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5G alone won’t boost mobile video experience

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New data shows smartphone data consumption will quadruple in the US by 2025, driven by the aggressive rollout of 5G service. However, while 5G delivers the speed consumers want, it doesn’t mean mobile video experience will automatically improve.

Mobile bandwidth usage growth driven by video

Video will continue to be the primary driver of mobile data growth through 2025, according to Ericsson’s 2019 Mobility Report. The company says that global mobile data traffic reached almost 37 Exabytes per month in Q3 2019, up 68% on the same period in 2018. By 2025, mobile data traffic will have quadrupled, to 160 Exabytes a month. Video will grow its share of mobile data from 63% today to 74% by 2025.

Ericsson includes video apps, social media, advanced video applications, and embedded video in its estimates of video bandwidth growth. Some of the increase in video data consumption the company attributes to the increasing use of video in general websites. As well, the growing use of video sharing sites is a significant contributor, as is the growth in use of online video services. The company also says the move from 4G to 5G will be a significant factor.

4G to 5G migration boosts speed, usage

South Korea is an early adopter of 5G mobile network technology. In April, three operators switched on nationwide 5G services and attracted 3 million subscribers in the first five months. The 5G customers use an average of 33.7 GB per month, 65% more than for 4G customers.

What’s more, the 5G network delivered significant speed improvement. An Opensignal survey in June showed that average download speeds were 111.8 Mbps, 48% higher than for 4G users. Some lucky users have seen 1 GB download speeds.

5G alone might not boost video experience

Though South Korea is reaping the benefit of improved 5G mobile data speed, it might not translate into better video experience. Opensignal tracks video experience across many countries in the world. It calculates the index for each country by considering parameters such as picture quality, video loading time, and stall rate. To be sure, South Korea saw a significant improvement in Opensignal’s video experience metric. The countries score grew from 63.7 to 69.9 – a 10% increase – between 2018 and 2019. However, Singapore, Australia, and Taiwan enjoyed similar gains without the benefit of 5G.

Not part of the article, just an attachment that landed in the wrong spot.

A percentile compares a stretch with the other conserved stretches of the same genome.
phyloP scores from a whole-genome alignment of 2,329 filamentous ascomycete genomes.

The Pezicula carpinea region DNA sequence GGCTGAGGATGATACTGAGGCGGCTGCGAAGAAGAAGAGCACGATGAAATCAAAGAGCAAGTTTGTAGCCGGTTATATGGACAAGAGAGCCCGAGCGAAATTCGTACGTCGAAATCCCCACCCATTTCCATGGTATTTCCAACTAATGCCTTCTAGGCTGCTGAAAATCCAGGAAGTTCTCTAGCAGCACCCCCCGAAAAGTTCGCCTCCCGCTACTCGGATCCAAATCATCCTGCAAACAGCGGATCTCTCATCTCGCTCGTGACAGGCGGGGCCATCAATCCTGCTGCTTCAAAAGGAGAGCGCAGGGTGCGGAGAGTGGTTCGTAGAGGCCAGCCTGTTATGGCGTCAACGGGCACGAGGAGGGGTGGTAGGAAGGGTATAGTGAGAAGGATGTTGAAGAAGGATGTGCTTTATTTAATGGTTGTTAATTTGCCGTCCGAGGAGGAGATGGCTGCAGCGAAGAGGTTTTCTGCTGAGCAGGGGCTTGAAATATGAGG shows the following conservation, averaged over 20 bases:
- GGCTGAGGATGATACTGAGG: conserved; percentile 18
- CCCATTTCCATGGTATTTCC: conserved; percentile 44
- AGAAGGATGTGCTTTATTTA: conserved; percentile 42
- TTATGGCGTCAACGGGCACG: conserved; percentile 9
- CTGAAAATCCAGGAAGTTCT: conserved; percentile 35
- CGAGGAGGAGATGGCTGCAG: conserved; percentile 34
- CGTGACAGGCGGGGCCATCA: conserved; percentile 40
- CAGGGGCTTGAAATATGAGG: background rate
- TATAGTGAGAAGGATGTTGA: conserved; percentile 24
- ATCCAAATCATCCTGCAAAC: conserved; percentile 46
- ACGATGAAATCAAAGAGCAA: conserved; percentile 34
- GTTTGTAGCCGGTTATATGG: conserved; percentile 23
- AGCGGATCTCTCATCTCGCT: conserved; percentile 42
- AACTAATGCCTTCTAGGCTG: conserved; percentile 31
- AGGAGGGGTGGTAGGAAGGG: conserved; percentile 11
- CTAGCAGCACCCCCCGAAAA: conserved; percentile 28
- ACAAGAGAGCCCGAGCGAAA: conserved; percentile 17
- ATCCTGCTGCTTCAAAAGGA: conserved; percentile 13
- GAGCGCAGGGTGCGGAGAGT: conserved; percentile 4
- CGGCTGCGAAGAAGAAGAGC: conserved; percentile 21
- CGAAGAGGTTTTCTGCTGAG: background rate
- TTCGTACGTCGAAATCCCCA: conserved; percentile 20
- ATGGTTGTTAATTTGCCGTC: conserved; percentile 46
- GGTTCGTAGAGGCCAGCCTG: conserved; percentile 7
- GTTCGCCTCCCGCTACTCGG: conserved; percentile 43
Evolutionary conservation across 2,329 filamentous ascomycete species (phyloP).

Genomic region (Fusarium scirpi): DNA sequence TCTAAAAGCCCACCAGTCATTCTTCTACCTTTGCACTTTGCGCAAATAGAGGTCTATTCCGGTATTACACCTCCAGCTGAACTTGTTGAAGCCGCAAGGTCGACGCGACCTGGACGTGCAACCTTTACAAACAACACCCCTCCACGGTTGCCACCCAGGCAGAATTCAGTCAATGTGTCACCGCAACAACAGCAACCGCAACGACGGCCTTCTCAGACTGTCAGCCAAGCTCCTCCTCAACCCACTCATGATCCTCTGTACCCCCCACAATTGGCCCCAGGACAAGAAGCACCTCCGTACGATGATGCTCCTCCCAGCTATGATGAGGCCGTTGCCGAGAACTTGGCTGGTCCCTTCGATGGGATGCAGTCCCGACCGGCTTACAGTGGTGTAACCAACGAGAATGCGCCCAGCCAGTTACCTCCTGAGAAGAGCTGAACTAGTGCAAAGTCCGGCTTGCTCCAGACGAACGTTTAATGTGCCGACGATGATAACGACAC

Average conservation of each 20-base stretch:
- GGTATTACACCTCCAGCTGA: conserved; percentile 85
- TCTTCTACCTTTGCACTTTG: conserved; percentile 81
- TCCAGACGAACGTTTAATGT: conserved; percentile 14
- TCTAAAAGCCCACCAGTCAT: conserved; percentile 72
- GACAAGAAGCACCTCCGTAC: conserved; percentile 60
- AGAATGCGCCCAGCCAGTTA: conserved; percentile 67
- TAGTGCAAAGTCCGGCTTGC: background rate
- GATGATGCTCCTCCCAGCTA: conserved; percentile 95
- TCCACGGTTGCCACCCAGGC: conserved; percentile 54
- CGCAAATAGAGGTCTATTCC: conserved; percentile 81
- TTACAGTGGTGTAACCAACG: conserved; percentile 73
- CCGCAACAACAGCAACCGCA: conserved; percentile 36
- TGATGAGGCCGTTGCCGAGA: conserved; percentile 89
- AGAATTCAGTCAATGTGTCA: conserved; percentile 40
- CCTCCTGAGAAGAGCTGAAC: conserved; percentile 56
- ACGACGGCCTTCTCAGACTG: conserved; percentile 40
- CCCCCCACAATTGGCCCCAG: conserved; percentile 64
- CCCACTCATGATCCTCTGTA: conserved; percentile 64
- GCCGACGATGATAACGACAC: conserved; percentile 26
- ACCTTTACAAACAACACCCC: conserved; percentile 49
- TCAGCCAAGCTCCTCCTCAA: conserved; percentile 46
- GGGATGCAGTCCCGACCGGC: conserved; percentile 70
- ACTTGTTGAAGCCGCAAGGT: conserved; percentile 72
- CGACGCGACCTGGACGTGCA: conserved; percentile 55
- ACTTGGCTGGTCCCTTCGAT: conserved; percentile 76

As well, superspeed isn’t helping a new Korean streaming service called Wavve succeed. The service is a partnership between SK Telecom – one of the operators with nationwide 5G service – and three major Korean TV broadcasters. It is struggling to gain traction, with users pointing at technical issues as part of the problem.

Massive 5G growth in the U.S. might not improve mobile video experience

U.S. mobile consumers are about to see an enormous increase in mobile speed. Today, 91% enjoy connections on LTE/4G connections, the highest penetration in the world. Ericsson forecasts that by 2025, 74% of U.S. mobile subscriptions will be to 5G services. The rollout will cause a massive increase in data usage. Ericsson says that North American mobile data traffic per smartphone will double through 2021, and double again to reach 45 Gigabytes per month by 2025.

Despite the U.S. having deep penetration of LTE services, Opensignal says mobile video experience is just ho-hum. The company scores the U.S. at 53.8, while Canada receives a rating of 69.8. The U.S. also lags other American countries such as Mexico, Honduras, and Guatemala. The South Korea experience suggests that 5G alone will do little to improve the U.S. rating.

What will improve video experience

Opensignal says that restricted spectrum availability in South Korea could be part of the problem with the 5G video experience there. However, with 5G networks yet to experience huge numbers of video streamers there, it doesn’t seem to be a factor in the struggles of Wavve.

Opensignal suggests the U.S. could see similar conditions as in South Korea as 5G rolls out. If that is the case, video experience is unlikely to improve much due to the high-speed service. If video providers want to improve the experience of their service, they should look to their video platform. Ensuring it can deliver the scalability and quality needed is the best way to guarantee a great video experience.

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